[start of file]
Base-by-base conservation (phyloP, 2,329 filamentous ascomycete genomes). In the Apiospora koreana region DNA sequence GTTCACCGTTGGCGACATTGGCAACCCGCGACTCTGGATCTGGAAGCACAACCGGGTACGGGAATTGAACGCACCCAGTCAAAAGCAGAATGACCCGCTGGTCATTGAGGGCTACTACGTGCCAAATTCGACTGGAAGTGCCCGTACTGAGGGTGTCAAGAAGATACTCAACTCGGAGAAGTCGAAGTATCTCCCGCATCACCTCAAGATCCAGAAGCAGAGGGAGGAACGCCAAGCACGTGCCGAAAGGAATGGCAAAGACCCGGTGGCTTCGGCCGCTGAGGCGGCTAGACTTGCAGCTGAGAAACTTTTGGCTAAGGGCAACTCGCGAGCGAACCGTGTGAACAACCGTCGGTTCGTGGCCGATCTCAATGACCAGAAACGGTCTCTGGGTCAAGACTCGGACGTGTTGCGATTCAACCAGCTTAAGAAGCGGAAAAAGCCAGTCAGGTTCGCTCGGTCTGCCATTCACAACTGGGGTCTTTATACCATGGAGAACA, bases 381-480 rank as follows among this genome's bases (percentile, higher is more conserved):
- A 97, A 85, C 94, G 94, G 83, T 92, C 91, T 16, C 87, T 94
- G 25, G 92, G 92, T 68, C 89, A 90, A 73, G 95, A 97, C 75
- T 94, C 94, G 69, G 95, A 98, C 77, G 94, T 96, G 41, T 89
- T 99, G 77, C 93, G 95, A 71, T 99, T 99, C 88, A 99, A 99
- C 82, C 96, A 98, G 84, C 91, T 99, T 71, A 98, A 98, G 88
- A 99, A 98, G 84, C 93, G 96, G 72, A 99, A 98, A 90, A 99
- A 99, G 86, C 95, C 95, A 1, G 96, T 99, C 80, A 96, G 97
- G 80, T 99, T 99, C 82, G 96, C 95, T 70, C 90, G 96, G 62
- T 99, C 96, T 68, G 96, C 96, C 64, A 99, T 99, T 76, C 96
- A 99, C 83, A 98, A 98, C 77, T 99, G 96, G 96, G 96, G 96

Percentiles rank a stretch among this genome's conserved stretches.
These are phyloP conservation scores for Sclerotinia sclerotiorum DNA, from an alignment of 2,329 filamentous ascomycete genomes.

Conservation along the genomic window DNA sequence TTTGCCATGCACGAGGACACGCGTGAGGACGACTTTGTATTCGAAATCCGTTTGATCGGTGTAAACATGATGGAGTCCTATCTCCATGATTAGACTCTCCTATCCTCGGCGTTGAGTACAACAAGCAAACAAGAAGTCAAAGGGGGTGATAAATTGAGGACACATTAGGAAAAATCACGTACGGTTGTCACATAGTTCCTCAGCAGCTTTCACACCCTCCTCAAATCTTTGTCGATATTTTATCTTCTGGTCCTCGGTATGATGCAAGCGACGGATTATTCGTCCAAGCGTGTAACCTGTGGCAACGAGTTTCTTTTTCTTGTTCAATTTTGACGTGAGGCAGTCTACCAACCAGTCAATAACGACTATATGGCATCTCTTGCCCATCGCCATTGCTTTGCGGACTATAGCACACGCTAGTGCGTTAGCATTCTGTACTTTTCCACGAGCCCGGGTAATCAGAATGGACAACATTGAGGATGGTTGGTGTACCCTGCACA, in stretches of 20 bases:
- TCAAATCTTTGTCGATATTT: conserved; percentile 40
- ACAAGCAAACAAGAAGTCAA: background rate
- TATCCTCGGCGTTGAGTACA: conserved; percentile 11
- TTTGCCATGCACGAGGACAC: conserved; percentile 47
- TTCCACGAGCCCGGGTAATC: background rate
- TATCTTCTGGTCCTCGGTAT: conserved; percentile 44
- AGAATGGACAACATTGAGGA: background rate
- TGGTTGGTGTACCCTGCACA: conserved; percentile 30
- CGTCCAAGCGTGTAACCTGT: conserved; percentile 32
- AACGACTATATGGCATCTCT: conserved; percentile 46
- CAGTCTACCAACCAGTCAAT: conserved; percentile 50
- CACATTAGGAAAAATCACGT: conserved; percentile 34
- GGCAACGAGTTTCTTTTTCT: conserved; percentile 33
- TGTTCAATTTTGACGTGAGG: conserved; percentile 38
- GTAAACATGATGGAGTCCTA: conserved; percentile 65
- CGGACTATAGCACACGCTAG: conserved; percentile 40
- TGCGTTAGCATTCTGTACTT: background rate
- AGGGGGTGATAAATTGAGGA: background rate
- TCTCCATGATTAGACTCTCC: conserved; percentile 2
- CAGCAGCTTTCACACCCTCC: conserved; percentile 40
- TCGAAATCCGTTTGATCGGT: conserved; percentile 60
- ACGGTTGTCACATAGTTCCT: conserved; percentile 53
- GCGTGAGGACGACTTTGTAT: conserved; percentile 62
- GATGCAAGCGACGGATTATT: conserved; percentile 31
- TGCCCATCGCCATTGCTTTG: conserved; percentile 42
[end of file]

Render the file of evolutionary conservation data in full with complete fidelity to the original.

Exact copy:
Base-by-base conservation (phyloP, 2,329 filamentous ascomycete genomes). In the Apiospora koreana region DNA sequence GTTCACCGTTGGCGACATTGGCAACCCGCGACTCTGGATCTGGAAGCACAACCGGGTACGGGAATTGAACGCACCCAGTCAAAAGCAGAATGACCCGCTGGTCATTGAGGGCTACTACGTGCCAAATTCGACTGGAAGTGCCCGTACTGAGGGTGTCAAGAAGATACTCAACTCGGAGAAGTCGAAGTATCTCCCGCATCACCTCAAGATCCAGAAGCAGAGGGAGGAACGCCAAGCACGTGCCGAAAGGAATGGCAAAGACCCGGTGGCTTCGGCCGCTGAGGCGGCTAGACTTGCAGCTGAGAAACTTTTGGCTAAGGGCAACTCGCGAGCGAACCGTGTGAACAACCGTCGGTTCGTGGCCGATCTCAATGACCAGAAACGGTCTCTGGGTCAAGACTCGGACGTGTTGCGATTCAACCAGCTTAAGAAGCGGAAAAAGCCAGTCAGGTTCGCTCGGTCTGCCATTCACAACTGGGGTCTTTATACCATGGAGAACA, bases 381-480 rank as follows among this genome's bases (percentile, higher is more conserved):
- A 97, A 85, C 94, G 94, G 83, T 92, C 91, T 16, C 87, T 94
- G 25, G 92, G 92, T 68, C 89, A 90, A 73, G 95, A 97, C 75
- T 94, C 94, G 69, G 95, A 98, C 77, G 94, T 96, G 41, T 89
- T 99, G 77, C 93, G 95, A 71, T 99, T 99, C 88, A 99, A 99
- C 82, C 96, A 98, G 84, C 91, T 99, T 71, A 98, A 98, G 88
- A 99, A 98, G 84, C 93, G 96, G 72, A 99, A 98, A 90, A 99
- A 99, G 86, C 95, C 95, A 1, G 96, T 99, C 80, A 96, G 97
- G 80, T 99, T 99, C 82, G 96, C 95, T 70, C 90, G 96, G 62
- T 99, C 96, T 68, G 96, C 96, C 64, A 99, T 99, T 76, C 96
- A 99, C 83, A 98, A 98, C 77, T 99, G 96, G 96, G 96, G 96

Percentiles rank a stretch among this genome's conserved stretches.
These are phyloP conservation scores for Sclerotinia sclerotiorum DNA, from an alignment of 2,329 filamentous ascomycete genomes.

Conservation along the genomic window DNA sequence TTTGCCATGCACGAGGACACGCGTGAGGACGACTTTGTATTCGAAATCCGTTTGATCGGTGTAAACATGATGGAGTCCTATCTCCATGATTAGACTCTCCTATCCTCGGCGTTGAGTACAACAAGCAAACAAGAAGTCAAAGGGGGTGATAAATTGAGGACACATTAGGAAAAATCACGTACGGTTGTCACATAGTTCCTCAGCAGCTTTCACACCCTCCTCAAATCTTTGTCGATATTTTATCTTCTGGTCCTCGGTATGATGCAAGCGACGGATTATTCGTCCAAGCGTGTAACCTGTGGCAACGAGTTTCTTTTTCTTGTTCAATTTTGACGTGAGGCAGTCTACCAACCAGTCAATAACGACTATATGGCATCTCTTGCCCATCGCCATTGCTTTGCGGACTATAGCACACGCTAGTGCGTTAGCATTCTGTACTTTTCCACGAGCCCGGGTAATCAGAATGGACAACATTGAGGATGGTTGGTGTACCCTGCACA, in stretches of 20 bases:
- TCAAATCTTTGTCGATATTT: conserved; percentile 40
- ACAAGCAAACAAGAAGTCAA: background rate
- TATCCTCGGCGTTGAGTACA: conserved; percentile 11
- TTTGCCATGCACGAGGACAC: conserved; percentile 47
- TTCCACGAGCCCGGGTAATC: background rate
- TATCTTCTGGTCCTCGGTAT: conserved; percentile 44
- AGAATGGACAACATTGAGGA: background rate
- TGGTTGGTGTACCCTGCACA: conserved; percentile 30
- CGTCCAAGCGTGTAACCTGT: conserved; percentile 32
- AACGACTATATGGCATCTCT: conserved; percentile 46
- CAGTCTACCAACCAGTCAAT: conserved; percentile 50
- CACATTAGGAAAAATCACGT: conserved; percentile 34
- GGCAACGAGTTTCTTTTTCT: conserved; percentile 33
- TGTTCAATTTTGACGTGAGG: conserved; percentile 38
- GTAAACATGATGGAGTCCTA: conserved; percentile 65
- CGGACTATAGCACACGCTAG: conserved; percentile 40
- TGCGTTAGCATTCTGTACTT: background rate
- AGGGGGTGATAAATTGAGGA: background rate
- TCTCCATGATTAGACTCTCC: conserved; percentile 2
- CAGCAGCTTTCACACCCTCC: conserved; percentile 40
- TCGAAATCCGTTTGATCGGT: conserved; percentile 60
- ACGGTTGTCACATAGTTCCT: conserved; percentile 53
- GCGTGAGGACGACTTTGTAT: conserved; percentile 62
- GATGCAAGCGACGGATTATT: conserved; percentile 31
- TGCCCATCGCCATTGCTTTG: conserved; percentile 42